After taking a course on women's reproductive health, Anna Russo, a Liberal Arts Honors/government major, became interested in bridging the sex education gap in public schools, but she wasn't sure which career path to take.
It wasn't until she served as a public education intern for the American Civil Liberties Union (ACLU) in New York in 2008 that she discovered her interests in public policy.
"Internships allow students to learn that through their degree they have developed strong skills valued in the workplace, such as analysis, communication, creativity and flexibility," said Kate Brooks, director of Liberal Arts Career Services. "They can learn how to use what they've learned and connect the dots between their education and their potential career."
Russo spent her summer promoting the ACLU's Reproductive Freedom Project, a program that works to protect access to the full spectrum of reproductive health care without government interference. Focusing on public outreach, Russo worked on blogs, press releases and social media projects. As the summer progressed, Russo said she grew fascinated with the organization and its mission.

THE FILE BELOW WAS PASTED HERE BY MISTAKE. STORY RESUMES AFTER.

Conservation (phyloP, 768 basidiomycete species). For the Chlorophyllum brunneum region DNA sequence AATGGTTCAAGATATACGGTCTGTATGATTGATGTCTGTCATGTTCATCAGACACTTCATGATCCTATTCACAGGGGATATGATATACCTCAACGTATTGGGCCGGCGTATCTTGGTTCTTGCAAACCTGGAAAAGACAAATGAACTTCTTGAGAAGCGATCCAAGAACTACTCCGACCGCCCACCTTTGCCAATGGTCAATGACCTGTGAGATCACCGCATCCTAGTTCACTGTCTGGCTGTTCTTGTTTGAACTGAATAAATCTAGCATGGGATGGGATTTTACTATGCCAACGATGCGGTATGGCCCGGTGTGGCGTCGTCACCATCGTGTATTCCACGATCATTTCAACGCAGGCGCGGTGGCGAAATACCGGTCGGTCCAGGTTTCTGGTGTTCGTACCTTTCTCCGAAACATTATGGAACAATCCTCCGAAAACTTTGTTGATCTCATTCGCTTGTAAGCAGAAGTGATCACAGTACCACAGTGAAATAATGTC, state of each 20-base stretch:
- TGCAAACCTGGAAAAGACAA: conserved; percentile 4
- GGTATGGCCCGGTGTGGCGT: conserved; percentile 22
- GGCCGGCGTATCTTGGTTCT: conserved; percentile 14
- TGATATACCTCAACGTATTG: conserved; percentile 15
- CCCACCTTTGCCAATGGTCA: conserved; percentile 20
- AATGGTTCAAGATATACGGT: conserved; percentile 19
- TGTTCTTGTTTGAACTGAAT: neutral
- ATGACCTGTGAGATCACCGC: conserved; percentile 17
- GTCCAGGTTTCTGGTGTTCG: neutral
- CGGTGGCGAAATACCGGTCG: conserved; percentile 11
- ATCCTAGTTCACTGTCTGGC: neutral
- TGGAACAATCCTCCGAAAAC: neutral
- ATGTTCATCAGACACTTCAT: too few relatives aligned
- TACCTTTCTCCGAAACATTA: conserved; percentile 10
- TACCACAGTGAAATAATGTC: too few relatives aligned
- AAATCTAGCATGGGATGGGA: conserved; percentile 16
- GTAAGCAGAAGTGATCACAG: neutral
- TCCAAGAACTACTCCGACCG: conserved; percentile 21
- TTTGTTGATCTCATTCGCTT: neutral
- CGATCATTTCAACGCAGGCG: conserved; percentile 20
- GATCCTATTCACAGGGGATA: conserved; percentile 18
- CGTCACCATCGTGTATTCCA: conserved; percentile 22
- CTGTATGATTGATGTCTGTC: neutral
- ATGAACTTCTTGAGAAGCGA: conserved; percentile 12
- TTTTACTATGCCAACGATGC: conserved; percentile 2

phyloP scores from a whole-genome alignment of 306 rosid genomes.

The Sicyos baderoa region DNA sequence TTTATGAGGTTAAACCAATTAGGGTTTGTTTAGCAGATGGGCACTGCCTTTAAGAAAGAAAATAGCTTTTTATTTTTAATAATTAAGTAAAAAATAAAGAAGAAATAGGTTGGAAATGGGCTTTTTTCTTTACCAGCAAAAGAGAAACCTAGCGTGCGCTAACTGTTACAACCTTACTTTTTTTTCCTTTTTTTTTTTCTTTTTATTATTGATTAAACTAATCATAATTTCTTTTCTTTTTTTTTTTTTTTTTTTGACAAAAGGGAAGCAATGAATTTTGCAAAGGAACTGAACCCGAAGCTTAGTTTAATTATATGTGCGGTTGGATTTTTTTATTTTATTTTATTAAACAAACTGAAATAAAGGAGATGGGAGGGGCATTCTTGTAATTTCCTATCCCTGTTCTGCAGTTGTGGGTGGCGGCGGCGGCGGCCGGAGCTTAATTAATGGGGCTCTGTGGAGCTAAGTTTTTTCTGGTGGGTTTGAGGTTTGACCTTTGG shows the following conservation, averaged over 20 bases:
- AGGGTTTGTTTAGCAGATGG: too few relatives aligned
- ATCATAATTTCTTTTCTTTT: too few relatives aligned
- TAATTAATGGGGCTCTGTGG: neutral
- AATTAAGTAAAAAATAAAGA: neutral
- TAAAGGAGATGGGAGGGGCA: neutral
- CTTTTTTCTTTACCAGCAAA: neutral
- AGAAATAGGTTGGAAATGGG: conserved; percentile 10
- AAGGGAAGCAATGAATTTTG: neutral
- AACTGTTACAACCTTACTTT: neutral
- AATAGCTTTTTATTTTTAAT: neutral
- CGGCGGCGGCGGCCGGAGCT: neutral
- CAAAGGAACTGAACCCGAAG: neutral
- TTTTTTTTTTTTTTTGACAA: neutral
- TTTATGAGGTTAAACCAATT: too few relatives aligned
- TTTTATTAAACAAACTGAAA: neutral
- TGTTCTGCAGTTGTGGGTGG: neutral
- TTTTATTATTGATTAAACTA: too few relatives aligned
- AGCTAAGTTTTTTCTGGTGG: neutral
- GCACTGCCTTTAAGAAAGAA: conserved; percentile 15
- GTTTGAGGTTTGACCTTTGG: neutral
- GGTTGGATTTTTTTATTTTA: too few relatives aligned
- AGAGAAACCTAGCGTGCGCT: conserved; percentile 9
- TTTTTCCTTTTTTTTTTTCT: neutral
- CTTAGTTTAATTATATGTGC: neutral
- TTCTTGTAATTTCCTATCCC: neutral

Today she is interning for ACLU Texas, where she is continuing her advocacy for contraceptive rights and sex education reform.
"It just baffles me how people can go through college without interning," Russo said. "Eventually you're going to have a career, don't you want to test the waters to find out what you like and what you don't like? Don't you want to learn from people who have already been there?"